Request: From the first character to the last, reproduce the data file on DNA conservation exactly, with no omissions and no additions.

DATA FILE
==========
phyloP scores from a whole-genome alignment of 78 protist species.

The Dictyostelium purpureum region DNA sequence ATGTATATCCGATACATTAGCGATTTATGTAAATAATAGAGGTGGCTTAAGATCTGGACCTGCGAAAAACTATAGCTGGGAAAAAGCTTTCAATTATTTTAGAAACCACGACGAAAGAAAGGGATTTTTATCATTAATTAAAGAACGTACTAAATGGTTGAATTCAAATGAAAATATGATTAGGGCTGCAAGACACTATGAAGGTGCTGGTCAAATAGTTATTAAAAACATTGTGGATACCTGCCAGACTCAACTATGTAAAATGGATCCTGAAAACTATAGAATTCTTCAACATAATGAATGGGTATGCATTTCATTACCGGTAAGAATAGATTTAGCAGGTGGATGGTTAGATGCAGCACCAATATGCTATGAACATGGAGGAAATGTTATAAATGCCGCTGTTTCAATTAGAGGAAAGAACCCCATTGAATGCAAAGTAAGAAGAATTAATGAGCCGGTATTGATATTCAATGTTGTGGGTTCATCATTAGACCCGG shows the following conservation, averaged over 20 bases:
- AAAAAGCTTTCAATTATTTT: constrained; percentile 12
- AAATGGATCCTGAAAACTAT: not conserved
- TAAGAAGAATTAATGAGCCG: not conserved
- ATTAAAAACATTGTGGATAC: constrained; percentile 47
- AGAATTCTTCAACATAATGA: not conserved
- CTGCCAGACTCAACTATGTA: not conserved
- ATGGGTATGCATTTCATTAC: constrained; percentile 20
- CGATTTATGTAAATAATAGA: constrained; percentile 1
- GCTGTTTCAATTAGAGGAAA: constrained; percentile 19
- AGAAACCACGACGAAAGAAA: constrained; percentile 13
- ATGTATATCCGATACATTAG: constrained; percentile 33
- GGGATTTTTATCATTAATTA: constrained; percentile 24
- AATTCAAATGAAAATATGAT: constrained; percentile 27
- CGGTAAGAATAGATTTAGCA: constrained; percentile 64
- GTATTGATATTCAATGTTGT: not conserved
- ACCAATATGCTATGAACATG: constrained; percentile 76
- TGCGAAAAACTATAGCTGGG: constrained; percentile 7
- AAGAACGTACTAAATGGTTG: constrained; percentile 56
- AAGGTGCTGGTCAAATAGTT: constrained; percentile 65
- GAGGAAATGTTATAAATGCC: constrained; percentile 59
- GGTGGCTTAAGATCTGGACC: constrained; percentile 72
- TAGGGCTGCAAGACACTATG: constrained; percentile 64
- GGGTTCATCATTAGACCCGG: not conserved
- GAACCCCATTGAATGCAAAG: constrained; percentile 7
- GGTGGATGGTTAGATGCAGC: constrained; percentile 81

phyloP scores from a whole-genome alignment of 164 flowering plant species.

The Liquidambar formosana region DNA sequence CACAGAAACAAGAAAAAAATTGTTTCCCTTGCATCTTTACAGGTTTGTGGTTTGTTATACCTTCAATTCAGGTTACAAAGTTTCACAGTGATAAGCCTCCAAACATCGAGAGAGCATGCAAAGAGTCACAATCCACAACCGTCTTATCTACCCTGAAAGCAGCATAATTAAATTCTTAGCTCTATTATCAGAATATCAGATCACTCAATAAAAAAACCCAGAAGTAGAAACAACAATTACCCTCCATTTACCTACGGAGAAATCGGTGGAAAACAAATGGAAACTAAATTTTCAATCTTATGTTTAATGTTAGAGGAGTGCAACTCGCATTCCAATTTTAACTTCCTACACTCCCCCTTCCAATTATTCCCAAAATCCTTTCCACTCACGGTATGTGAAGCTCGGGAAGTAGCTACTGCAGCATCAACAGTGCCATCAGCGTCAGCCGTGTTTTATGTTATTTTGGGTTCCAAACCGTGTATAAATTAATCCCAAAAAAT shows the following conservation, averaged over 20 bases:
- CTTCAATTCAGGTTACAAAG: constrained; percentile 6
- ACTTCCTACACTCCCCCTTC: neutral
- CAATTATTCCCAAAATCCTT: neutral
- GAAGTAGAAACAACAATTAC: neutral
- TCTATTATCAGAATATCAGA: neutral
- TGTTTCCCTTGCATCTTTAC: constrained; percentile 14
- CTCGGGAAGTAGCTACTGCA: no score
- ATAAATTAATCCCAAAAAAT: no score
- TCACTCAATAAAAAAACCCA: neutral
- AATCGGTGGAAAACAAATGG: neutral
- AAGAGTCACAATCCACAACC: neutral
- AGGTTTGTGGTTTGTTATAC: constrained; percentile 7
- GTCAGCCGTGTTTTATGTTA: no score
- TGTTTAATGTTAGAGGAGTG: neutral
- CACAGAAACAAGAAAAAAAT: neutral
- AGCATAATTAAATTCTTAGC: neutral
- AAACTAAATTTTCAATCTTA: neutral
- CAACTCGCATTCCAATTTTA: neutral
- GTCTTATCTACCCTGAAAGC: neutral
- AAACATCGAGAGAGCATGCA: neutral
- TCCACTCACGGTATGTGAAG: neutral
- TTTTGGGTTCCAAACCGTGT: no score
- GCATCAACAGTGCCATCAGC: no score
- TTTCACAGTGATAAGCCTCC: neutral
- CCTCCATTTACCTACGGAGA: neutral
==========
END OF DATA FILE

phyloP scores from a whole-genome alignment of 78 protist species.

The Dictyostelium purpureum region DNA sequence ATGTATATCCGATACATTAGCGATTTATGTAAATAATAGAGGTGGCTTAAGATCTGGACCTGCGAAAAACTATAGCTGGGAAAAAGCTTTCAATTATTTTAGAAACCACGACGAAAGAAAGGGATTTTTATCATTAATTAAAGAACGTACTAAATGGTTGAATTCAAATGAAAATATGATTAGGGCTGCAAGACACTATGAAGGTGCTGGTCAAATAGTTATTAAAAACATTGTGGATACCTGCCAGACTCAACTATGTAAAATGGATCCTGAAAACTATAGAATTCTTCAACATAATGAATGGGTATGCATTTCATTACCGGTAAGAATAGATTTAGCAGGTGGATGGTTAGATGCAGCACCAATATGCTATGAACATGGAGGAAATGTTATAAATGCCGCTGTTTCAATTAGAGGAAAGAACCCCATTGAATGCAAAGTAAGAAGAATTAATGAGCCGGTATTGATATTCAATGTTGTGGGTTCATCATTAGACCCGG shows the following conservation, averaged over 20 bases:
- AAAAAGCTTTCAATTATTTT: constrained; percentile 12
- AAATGGATCCTGAAAACTAT: not conserved
- TAAGAAGAATTAATGAGCCG: not conserved
- ATTAAAAACATTGTGGATAC: constrained; percentile 47
- AGAATTCTTCAACATAATGA: not conserved
- CTGCCAGACTCAACTATGTA: not conserved
- ATGGGTATGCATTTCATTAC: constrained; percentile 20
- CGATTTATGTAAATAATAGA: constrained; percentile 1
- GCTGTTTCAATTAGAGGAAA: constrained; percentile 19
- AGAAACCACGACGAAAGAAA: constrained; percentile 13
- ATGTATATCCGATACATTAG: constrained; percentile 33
- GGGATTTTTATCATTAATTA: constrained; percentile 24
- AATTCAAATGAAAATATGAT: constrained; percentile 27
- CGGTAAGAATAGATTTAGCA: constrained; percentile 64
- GTATTGATATTCAATGTTGT: not conserved
- ACCAATATGCTATGAACATG: constrained; percentile 76
- TGCGAAAAACTATAGCTGGG: constrained; percentile 7
- AAGAACGTACTAAATGGTTG: constrained; percentile 56
- AAGGTGCTGGTCAAATAGTT: constrained; percentile 65
- GAGGAAATGTTATAAATGCC: constrained; percentile 59
- GGTGGCTTAAGATCTGGACC: constrained; percentile 72
- TAGGGCTGCAAGACACTATG: constrained; percentile 64
- GGGTTCATCATTAGACCCGG: not conserved
- GAACCCCATTGAATGCAAAG: constrained; percentile 7
- GGTGGATGGTTAGATGCAGC: constrained; percentile 81

phyloP scores from a whole-genome alignment of 164 flowering plant species.

The Liquidambar formosana region DNA sequence CACAGAAACAAGAAAAAAATTGTTTCCCTTGCATCTTTACAGGTTTGTGGTTTGTTATACCTTCAATTCAGGTTACAAAGTTTCACAGTGATAAGCCTCCAAACATCGAGAGAGCATGCAAAGAGTCACAATCCACAACCGTCTTATCTACCCTGAAAGCAGCATAATTAAATTCTTAGCTCTATTATCAGAATATCAGATCACTCAATAAAAAAACCCAGAAGTAGAAACAACAATTACCCTCCATTTACCTACGGAGAAATCGGTGGAAAACAAATGGAAACTAAATTTTCAATCTTATGTTTAATGTTAGAGGAGTGCAACTCGCATTCCAATTTTAACTTCCTACACTCCCCCTTCCAATTATTCCCAAAATCCTTTCCACTCACGGTATGTGAAGCTCGGGAAGTAGCTACTGCAGCATCAACAGTGCCATCAGCGTCAGCCGTGTTTTATGTTATTTTGGGTTCCAAACCGTGTATAAATTAATCCCAAAAAAT shows the following conservation, averaged over 20 bases:
- CTTCAATTCAGGTTACAAAG: constrained; percentile 6
- ACTTCCTACACTCCCCCTTC: neutral
- CAATTATTCCCAAAATCCTT: neutral
- GAAGTAGAAACAACAATTAC: neutral
- TCTATTATCAGAATATCAGA: neutral
- TGTTTCCCTTGCATCTTTAC: constrained; percentile 14
- CTCGGGAAGTAGCTACTGCA: no score
- ATAAATTAATCCCAAAAAAT: no score
- TCACTCAATAAAAAAACCCA: neutral
- AATCGGTGGAAAACAAATGG: neutral
- AAGAGTCACAATCCACAACC: neutral
- AGGTTTGTGGTTTGTTATAC: constrained; percentile 7
- GTCAGCCGTGTTTTATGTTA: no score
- TGTTTAATGTTAGAGGAGTG: neutral
- CACAGAAACAAGAAAAAAAT: neutral
- AGCATAATTAAATTCTTAGC: neutral
- AAACTAAATTTTCAATCTTA: neutral
- CAACTCGCATTCCAATTTTA: neutral
- GTCTTATCTACCCTGAAAGC: neutral
- AAACATCGAGAGAGCATGCA: neutral
- TCCACTCACGGTATGTGAAG: neutral
- TTTTGGGTTCCAAACCGTGT: no score
- GCATCAACAGTGCCATCAGC: no score
- TTTCACAGTGATAAGCCTCC: neutral
- CCTCCATTTACCTACGGAGA: neutral